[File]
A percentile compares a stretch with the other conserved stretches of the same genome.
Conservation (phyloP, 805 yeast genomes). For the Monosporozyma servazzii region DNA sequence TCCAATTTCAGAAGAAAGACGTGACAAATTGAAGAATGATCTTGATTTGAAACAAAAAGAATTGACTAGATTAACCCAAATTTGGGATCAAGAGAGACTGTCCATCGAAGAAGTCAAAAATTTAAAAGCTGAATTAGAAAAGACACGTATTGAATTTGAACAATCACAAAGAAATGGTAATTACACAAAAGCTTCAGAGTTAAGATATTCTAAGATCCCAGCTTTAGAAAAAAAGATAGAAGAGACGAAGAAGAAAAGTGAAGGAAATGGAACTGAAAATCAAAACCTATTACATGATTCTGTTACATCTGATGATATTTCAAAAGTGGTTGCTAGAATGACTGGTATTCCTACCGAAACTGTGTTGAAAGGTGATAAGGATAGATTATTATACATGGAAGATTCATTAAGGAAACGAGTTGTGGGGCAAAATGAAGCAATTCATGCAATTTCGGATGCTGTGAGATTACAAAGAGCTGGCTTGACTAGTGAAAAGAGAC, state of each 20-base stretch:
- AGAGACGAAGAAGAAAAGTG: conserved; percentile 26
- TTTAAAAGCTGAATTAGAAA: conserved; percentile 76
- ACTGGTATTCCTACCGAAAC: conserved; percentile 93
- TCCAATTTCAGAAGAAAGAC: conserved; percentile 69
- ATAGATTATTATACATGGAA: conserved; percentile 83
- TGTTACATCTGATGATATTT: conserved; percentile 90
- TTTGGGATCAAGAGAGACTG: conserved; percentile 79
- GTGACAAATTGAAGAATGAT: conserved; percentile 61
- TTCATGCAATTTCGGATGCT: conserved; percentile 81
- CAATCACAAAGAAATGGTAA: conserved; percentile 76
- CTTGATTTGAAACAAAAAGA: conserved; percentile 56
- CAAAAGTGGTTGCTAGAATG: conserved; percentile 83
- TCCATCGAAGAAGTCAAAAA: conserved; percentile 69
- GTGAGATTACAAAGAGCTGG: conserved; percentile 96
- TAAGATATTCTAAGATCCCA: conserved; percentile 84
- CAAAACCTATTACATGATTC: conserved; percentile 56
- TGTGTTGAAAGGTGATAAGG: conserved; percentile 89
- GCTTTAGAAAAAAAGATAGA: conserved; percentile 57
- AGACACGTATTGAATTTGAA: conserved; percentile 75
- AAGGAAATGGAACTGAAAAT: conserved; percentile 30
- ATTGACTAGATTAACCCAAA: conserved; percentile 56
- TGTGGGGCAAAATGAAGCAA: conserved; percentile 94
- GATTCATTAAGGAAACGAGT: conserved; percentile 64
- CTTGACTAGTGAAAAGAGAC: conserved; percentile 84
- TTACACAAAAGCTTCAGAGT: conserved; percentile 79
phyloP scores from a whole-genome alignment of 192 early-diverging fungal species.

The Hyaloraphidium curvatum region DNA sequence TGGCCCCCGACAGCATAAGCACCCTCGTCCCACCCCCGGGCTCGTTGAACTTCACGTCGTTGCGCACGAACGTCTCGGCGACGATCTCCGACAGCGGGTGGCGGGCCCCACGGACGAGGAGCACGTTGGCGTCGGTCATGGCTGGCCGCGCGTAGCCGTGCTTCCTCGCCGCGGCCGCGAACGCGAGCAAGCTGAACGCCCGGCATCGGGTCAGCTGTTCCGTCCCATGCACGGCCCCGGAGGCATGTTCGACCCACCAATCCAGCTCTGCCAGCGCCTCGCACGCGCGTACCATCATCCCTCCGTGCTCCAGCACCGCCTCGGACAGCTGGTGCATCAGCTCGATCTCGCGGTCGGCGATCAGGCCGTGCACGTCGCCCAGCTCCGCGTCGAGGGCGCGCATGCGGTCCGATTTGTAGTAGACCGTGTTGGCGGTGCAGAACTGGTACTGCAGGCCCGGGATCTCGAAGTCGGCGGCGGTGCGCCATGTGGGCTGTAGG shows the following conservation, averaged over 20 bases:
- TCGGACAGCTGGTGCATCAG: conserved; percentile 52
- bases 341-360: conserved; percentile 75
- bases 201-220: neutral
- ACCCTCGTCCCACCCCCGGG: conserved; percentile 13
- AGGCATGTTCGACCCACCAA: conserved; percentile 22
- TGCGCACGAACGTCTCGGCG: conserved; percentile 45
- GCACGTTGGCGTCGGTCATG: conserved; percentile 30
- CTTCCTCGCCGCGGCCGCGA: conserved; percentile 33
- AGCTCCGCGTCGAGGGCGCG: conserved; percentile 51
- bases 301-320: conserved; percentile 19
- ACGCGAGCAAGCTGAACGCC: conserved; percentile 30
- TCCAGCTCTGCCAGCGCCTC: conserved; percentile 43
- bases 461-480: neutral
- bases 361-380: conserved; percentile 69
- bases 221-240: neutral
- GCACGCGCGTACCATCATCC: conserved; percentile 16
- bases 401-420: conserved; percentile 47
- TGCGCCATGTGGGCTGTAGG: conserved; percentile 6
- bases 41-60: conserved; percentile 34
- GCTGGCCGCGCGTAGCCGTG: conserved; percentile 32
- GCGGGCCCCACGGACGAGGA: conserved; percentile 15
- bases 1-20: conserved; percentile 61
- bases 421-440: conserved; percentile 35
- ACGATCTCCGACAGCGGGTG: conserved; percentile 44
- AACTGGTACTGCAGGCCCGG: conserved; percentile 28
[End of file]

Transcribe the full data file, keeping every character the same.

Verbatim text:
A percentile compares a stretch with the other conserved stretches of the same genome.
Conservation (phyloP, 805 yeast genomes). For the Monosporozyma servazzii region DNA sequence TCCAATTTCAGAAGAAAGACGTGACAAATTGAAGAATGATCTTGATTTGAAACAAAAAGAATTGACTAGATTAACCCAAATTTGGGATCAAGAGAGACTGTCCATCGAAGAAGTCAAAAATTTAAAAGCTGAATTAGAAAAGACACGTATTGAATTTGAACAATCACAAAGAAATGGTAATTACACAAAAGCTTCAGAGTTAAGATATTCTAAGATCCCAGCTTTAGAAAAAAAGATAGAAGAGACGAAGAAGAAAAGTGAAGGAAATGGAACTGAAAATCAAAACCTATTACATGATTCTGTTACATCTGATGATATTTCAAAAGTGGTTGCTAGAATGACTGGTATTCCTACCGAAACTGTGTTGAAAGGTGATAAGGATAGATTATTATACATGGAAGATTCATTAAGGAAACGAGTTGTGGGGCAAAATGAAGCAATTCATGCAATTTCGGATGCTGTGAGATTACAAAGAGCTGGCTTGACTAGTGAAAAGAGAC, state of each 20-base stretch:
- AGAGACGAAGAAGAAAAGTG: conserved; percentile 26
- TTTAAAAGCTGAATTAGAAA: conserved; percentile 76
- ACTGGTATTCCTACCGAAAC: conserved; percentile 93
- TCCAATTTCAGAAGAAAGAC: conserved; percentile 69
- ATAGATTATTATACATGGAA: conserved; percentile 83
- TGTTACATCTGATGATATTT: conserved; percentile 90
- TTTGGGATCAAGAGAGACTG: conserved; percentile 79
- GTGACAAATTGAAGAATGAT: conserved; percentile 61
- TTCATGCAATTTCGGATGCT: conserved; percentile 81
- CAATCACAAAGAAATGGTAA: conserved; percentile 76
- CTTGATTTGAAACAAAAAGA: conserved; percentile 56
- CAAAAGTGGTTGCTAGAATG: conserved; percentile 83
- TCCATCGAAGAAGTCAAAAA: conserved; percentile 69
- GTGAGATTACAAAGAGCTGG: conserved; percentile 96
- TAAGATATTCTAAGATCCCA: conserved; percentile 84
- CAAAACCTATTACATGATTC: conserved; percentile 56
- TGTGTTGAAAGGTGATAAGG: conserved; percentile 89
- GCTTTAGAAAAAAAGATAGA: conserved; percentile 57
- AGACACGTATTGAATTTGAA: conserved; percentile 75
- AAGGAAATGGAACTGAAAAT: conserved; percentile 30
- ATTGACTAGATTAACCCAAA: conserved; percentile 56
- TGTGGGGCAAAATGAAGCAA: conserved; percentile 94
- GATTCATTAAGGAAACGAGT: conserved; percentile 64
- CTTGACTAGTGAAAAGAGAC: conserved; percentile 84
- TTACACAAAAGCTTCAGAGT: conserved; percentile 79
phyloP scores from a whole-genome alignment of 192 early-diverging fungal species.

The Hyaloraphidium curvatum region DNA sequence TGGCCCCCGACAGCATAAGCACCCTCGTCCCACCCCCGGGCTCGTTGAACTTCACGTCGTTGCGCACGAACGTCTCGGCGACGATCTCCGACAGCGGGTGGCGGGCCCCACGGACGAGGAGCACGTTGGCGTCGGTCATGGCTGGCCGCGCGTAGCCGTGCTTCCTCGCCGCGGCCGCGAACGCGAGCAAGCTGAACGCCCGGCATCGGGTCAGCTGTTCCGTCCCATGCACGGCCCCGGAGGCATGTTCGACCCACCAATCCAGCTCTGCCAGCGCCTCGCACGCGCGTACCATCATCCCTCCGTGCTCCAGCACCGCCTCGGACAGCTGGTGCATCAGCTCGATCTCGCGGTCGGCGATCAGGCCGTGCACGTCGCCCAGCTCCGCGTCGAGGGCGCGCATGCGGTCCGATTTGTAGTAGACCGTGTTGGCGGTGCAGAACTGGTACTGCAGGCCCGGGATCTCGAAGTCGGCGGCGGTGCGCCATGTGGGCTGTAGG shows the following conservation, averaged over 20 bases:
- TCGGACAGCTGGTGCATCAG: conserved; percentile 52
- bases 341-360: conserved; percentile 75
- bases 201-220: neutral
- ACCCTCGTCCCACCCCCGGG: conserved; percentile 13
- AGGCATGTTCGACCCACCAA: conserved; percentile 22
- TGCGCACGAACGTCTCGGCG: conserved; percentile 45
- GCACGTTGGCGTCGGTCATG: conserved; percentile 30
- CTTCCTCGCCGCGGCCGCGA: conserved; percentile 33
- AGCTCCGCGTCGAGGGCGCG: conserved; percentile 51
- bases 301-320: conserved; percentile 19
- ACGCGAGCAAGCTGAACGCC: conserved; percentile 30
- TCCAGCTCTGCCAGCGCCTC: conserved; percentile 43
- bases 461-480: neutral
- bases 361-380: conserved; percentile 69
- bases 221-240: neutral
- GCACGCGCGTACCATCATCC: conserved; percentile 16
- bases 401-420: conserved; percentile 47
- TGCGCCATGTGGGCTGTAGG: conserved; percentile 6
- bases 41-60: conserved; percentile 34
- GCTGGCCGCGCGTAGCCGTG: conserved; percentile 32
- GCGGGCCCCACGGACGAGGA: conserved; percentile 15
- bases 1-20: conserved; percentile 61
- bases 421-440: conserved; percentile 35
- ACGATCTCCGACAGCGGGTG: conserved; percentile 44
- AACTGGTACTGCAGGCCCGG: conserved; percentile 28